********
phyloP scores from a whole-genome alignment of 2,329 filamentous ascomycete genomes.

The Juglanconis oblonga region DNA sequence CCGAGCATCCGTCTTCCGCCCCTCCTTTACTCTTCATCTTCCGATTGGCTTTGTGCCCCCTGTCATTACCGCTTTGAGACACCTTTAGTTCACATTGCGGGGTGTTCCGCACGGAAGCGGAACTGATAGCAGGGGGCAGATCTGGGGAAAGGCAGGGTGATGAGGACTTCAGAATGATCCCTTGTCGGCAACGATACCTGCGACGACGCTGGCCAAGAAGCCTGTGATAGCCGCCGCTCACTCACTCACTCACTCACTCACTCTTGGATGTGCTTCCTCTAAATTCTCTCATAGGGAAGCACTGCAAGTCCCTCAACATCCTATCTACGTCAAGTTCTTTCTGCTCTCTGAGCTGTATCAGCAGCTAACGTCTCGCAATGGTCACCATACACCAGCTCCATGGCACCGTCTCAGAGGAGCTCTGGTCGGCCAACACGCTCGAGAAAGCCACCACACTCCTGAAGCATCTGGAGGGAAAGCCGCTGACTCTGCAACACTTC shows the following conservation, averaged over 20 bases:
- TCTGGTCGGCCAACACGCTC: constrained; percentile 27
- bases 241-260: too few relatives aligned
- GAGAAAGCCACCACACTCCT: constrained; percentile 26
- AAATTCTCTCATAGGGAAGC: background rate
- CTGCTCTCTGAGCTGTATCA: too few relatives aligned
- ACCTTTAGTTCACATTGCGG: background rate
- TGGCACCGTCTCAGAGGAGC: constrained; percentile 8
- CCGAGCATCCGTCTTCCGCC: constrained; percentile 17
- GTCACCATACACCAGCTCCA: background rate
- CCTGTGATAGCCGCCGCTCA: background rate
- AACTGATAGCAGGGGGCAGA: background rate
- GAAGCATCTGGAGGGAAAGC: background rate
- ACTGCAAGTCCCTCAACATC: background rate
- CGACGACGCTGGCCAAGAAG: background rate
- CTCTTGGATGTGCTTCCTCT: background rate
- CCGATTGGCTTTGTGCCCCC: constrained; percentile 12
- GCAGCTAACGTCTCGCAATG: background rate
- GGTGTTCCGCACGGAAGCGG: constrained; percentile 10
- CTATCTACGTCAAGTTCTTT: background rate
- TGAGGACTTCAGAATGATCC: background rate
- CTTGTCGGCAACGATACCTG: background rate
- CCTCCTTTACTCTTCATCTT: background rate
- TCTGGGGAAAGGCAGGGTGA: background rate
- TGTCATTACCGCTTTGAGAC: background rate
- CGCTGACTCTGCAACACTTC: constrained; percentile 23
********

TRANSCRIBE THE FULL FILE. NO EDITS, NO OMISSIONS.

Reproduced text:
phyloP scores from a whole-genome alignment of 2,329 filamentous ascomycete genomes.

The Juglanconis oblonga region DNA sequence CCGAGCATCCGTCTTCCGCCCCTCCTTTACTCTTCATCTTCCGATTGGCTTTGTGCCCCCTGTCATTACCGCTTTGAGACACCTTTAGTTCACATTGCGGGGTGTTCCGCACGGAAGCGGAACTGATAGCAGGGGGCAGATCTGGGGAAAGGCAGGGTGATGAGGACTTCAGAATGATCCCTTGTCGGCAACGATACCTGCGACGACGCTGGCCAAGAAGCCTGTGATAGCCGCCGCTCACTCACTCACTCACTCACTCACTCTTGGATGTGCTTCCTCTAAATTCTCTCATAGGGAAGCACTGCAAGTCCCTCAACATCCTATCTACGTCAAGTTCTTTCTGCTCTCTGAGCTGTATCAGCAGCTAACGTCTCGCAATGGTCACCATACACCAGCTCCATGGCACCGTCTCAGAGGAGCTCTGGTCGGCCAACACGCTCGAGAAAGCCACCACACTCCTGAAGCATCTGGAGGGAAAGCCGCTGACTCTGCAACACTTC shows the following conservation, averaged over 20 bases:
- TCTGGTCGGCCAACACGCTC: constrained; percentile 27
- bases 241-260: too few relatives aligned
- GAGAAAGCCACCACACTCCT: constrained; percentile 26
- AAATTCTCTCATAGGGAAGC: background rate
- CTGCTCTCTGAGCTGTATCA: too few relatives aligned
- ACCTTTAGTTCACATTGCGG: background rate
- TGGCACCGTCTCAGAGGAGC: constrained; percentile 8
- CCGAGCATCCGTCTTCCGCC: constrained; percentile 17
- GTCACCATACACCAGCTCCA: background rate
- CCTGTGATAGCCGCCGCTCA: background rate
- AACTGATAGCAGGGGGCAGA: background rate
- GAAGCATCTGGAGGGAAAGC: background rate
- ACTGCAAGTCCCTCAACATC: background rate
- CGACGACGCTGGCCAAGAAG: background rate
- CTCTTGGATGTGCTTCCTCT: background rate
- CCGATTGGCTTTGTGCCCCC: constrained; percentile 12
- GCAGCTAACGTCTCGCAATG: background rate
- GGTGTTCCGCACGGAAGCGG: constrained; percentile 10
- CTATCTACGTCAAGTTCTTT: background rate
- TGAGGACTTCAGAATGATCC: background rate
- CTTGTCGGCAACGATACCTG: background rate
- CCTCCTTTACTCTTCATCTT: background rate
- TCTGGGGAAAGGCAGGGTGA: background rate
- TGTCATTACCGCTTTGAGAC: background rate
- CGCTGACTCTGCAACACTTC: constrained; percentile 23